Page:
The nursing profession ~ past and present
by Gerry Parker Morrison
I came to Pocahontas County in 1956 as a new bride to Herb Morrison, Jr.
Before I could unpack our suitcases, Dr. Kermit Dilley was knocking on our door.
An emergency surgery patient needed to be transferred from Marlinton, across the mountain to Elkins.
We transferred the patient in VanReenan Funeral Home’s hearse.
Coming from a large hospital to Pocahontas Memorial was a challenge.
We were taught all areas of nursing, so I was prepared. Yet, here, we did it all – no special units. A day’s work could include delivering babies, surgery, tending to emergency room patients and floor duty.
Back in those days, we did not have pre-packaged sterile gloves, suture trays and disposable bed pans, urinals and wash basins. We washed them by hand and autoclaved them in a large monstrosity Autoclave Machine. It clanged and banged and hissed. We feared it would explode at any minute and take us with it!
Sterilizing gloves was a labor intensive process, as well. The gloves had to be washed, dried, checked for holes, powdered inside, packaged in cloth wrappers and, yes, autoclaved.
Charting was done by hand, printed – no hand script. Black ink for the 7 a.m. to 3 p.m. shift, green for 3 to 11, and red for 11 to 7.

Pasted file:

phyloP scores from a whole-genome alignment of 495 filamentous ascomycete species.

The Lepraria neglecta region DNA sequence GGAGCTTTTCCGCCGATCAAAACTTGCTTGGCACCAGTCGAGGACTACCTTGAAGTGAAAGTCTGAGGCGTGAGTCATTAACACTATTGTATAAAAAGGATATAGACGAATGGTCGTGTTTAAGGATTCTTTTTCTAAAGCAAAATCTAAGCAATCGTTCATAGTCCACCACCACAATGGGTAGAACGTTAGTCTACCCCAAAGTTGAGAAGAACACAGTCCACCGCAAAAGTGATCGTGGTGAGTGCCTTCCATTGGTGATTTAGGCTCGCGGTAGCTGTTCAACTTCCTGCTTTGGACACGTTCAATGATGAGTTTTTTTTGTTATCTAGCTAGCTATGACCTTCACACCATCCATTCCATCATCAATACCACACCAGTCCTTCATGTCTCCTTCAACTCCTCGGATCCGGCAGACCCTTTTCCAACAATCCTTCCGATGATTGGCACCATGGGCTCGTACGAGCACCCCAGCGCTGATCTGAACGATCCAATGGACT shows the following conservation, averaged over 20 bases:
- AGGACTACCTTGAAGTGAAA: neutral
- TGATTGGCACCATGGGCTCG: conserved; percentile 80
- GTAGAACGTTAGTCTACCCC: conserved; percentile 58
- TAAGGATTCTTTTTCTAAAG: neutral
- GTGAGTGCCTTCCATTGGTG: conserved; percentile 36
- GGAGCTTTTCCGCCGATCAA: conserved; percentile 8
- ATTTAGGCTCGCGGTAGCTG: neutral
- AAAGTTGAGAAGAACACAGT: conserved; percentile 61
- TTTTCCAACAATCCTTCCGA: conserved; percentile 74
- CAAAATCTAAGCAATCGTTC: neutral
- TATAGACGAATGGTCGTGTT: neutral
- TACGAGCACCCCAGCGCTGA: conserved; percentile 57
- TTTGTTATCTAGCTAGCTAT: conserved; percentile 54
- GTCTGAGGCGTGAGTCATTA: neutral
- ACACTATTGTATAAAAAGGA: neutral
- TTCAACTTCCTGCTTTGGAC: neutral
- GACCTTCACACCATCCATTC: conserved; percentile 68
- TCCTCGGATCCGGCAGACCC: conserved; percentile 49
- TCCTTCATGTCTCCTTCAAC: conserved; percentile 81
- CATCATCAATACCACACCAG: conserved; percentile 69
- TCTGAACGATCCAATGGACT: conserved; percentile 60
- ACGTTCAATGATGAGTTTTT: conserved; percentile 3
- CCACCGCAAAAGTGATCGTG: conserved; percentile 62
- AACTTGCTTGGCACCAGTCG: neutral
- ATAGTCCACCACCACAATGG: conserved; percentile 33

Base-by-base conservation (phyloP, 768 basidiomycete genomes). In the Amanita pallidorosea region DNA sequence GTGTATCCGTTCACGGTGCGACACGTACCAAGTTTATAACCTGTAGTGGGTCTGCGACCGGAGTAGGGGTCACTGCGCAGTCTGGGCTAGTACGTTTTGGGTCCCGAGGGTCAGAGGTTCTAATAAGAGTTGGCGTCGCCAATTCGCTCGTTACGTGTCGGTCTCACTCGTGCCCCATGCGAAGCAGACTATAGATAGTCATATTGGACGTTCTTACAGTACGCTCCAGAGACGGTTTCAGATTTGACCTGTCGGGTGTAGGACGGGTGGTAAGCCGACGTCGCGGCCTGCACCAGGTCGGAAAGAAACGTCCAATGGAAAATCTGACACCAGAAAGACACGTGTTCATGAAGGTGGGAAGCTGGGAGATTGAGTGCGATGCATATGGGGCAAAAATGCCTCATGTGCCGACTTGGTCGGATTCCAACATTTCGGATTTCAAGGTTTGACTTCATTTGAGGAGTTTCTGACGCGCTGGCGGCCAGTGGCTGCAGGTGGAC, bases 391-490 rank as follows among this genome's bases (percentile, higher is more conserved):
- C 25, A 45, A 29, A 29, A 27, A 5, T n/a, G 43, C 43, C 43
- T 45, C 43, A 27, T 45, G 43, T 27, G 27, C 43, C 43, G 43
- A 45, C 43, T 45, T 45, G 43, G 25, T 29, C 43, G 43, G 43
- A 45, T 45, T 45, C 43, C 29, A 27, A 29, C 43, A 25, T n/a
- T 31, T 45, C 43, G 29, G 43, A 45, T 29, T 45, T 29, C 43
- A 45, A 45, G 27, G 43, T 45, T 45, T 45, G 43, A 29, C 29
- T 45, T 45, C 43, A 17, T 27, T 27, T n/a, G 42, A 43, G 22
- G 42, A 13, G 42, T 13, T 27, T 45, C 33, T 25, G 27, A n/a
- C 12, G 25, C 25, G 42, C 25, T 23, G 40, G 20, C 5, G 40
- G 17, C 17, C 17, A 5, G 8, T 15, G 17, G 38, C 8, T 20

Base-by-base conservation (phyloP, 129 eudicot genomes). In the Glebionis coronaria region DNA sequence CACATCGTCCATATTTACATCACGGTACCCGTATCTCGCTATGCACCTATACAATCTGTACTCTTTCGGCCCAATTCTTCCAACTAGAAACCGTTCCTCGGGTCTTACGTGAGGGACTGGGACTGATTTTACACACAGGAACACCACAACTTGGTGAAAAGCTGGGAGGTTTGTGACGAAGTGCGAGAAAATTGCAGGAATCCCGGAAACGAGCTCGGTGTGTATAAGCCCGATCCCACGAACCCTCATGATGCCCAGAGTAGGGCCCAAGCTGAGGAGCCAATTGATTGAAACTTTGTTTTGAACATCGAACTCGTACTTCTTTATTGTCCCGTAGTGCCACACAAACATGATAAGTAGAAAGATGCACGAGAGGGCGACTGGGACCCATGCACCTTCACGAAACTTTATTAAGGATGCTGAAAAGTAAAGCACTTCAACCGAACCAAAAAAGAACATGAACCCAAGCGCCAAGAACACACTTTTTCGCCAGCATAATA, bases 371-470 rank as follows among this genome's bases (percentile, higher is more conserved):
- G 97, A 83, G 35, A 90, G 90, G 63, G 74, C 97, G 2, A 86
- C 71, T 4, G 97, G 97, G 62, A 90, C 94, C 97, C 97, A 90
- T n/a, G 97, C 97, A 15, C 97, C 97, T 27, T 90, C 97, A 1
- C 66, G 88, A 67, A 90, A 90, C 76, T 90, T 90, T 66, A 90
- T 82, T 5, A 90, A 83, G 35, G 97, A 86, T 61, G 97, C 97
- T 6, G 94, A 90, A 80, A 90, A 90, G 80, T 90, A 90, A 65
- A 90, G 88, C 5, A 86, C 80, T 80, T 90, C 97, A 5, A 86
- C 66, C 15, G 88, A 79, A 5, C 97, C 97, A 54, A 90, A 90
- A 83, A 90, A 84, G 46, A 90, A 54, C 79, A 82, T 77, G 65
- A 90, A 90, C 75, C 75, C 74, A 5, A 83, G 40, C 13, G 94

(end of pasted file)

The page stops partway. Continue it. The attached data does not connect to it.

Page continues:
Dr. Hite, a former school teacher, read our notes and circled any spelling errors with red ink.
Now, computers have replaced the past charting procedures. It took me a while, but I mastered the new method of charting. You can even use spell check!
Colorful scrubs have replaced the starched white uniforms and caps.
Still, I hear patients say they miss “that nurse.” You could recognize them at a glance.
HIPPA did not need to become a law. We were taught Professional Ethics as one of our first classes.
Professional appearance was strict.
No gum and certainly no smacking chewing gum, thank you very much!
Jewelry was limited to wedding bands.
Ear rings were a real no-no. Look out, gals and guys, if a confused or violent patient gets a hold of one of those “hoops,” you will wish you had left them at home.
New educational methods have replaced the three year hospital programs. Those three years, living in a dormitory, formed bonds for a lifetime. Lots of studying, yet, time for fun. House mothers were a mixed variety – dragon lady to kind and helpful friend.
Doctors usually treated nurses with respect and treated them as co-workers. But I’ve seen my share of childish tantrums, and “I’m God” behavior, too.
Machines are wonderful, new improvements are a blessing, yet, they cannot replace compassion and loving care for our patients.
In the past, all doctors were “specialists.” They specialized in people.
To this day, I appreciate the words of thanks that I received from the people I’ve cared for over the years.
A few names from the past that come to mind – names “old-timers” will remember and have memories of: Catherine Moore, RN; Beryl Thomas, RN; Bunny Hill, RN; Pokey Waugh, LPN; Eula Gibson, RN; Phil Gladwell, LP; Liz Gay, RN; Frances Dilley, LPN; Dr. Dilley, Dr. McClure, Dr. Pittman and Dr. Rexrode.
Thank you to each of you who have traveled this journey with me over the years.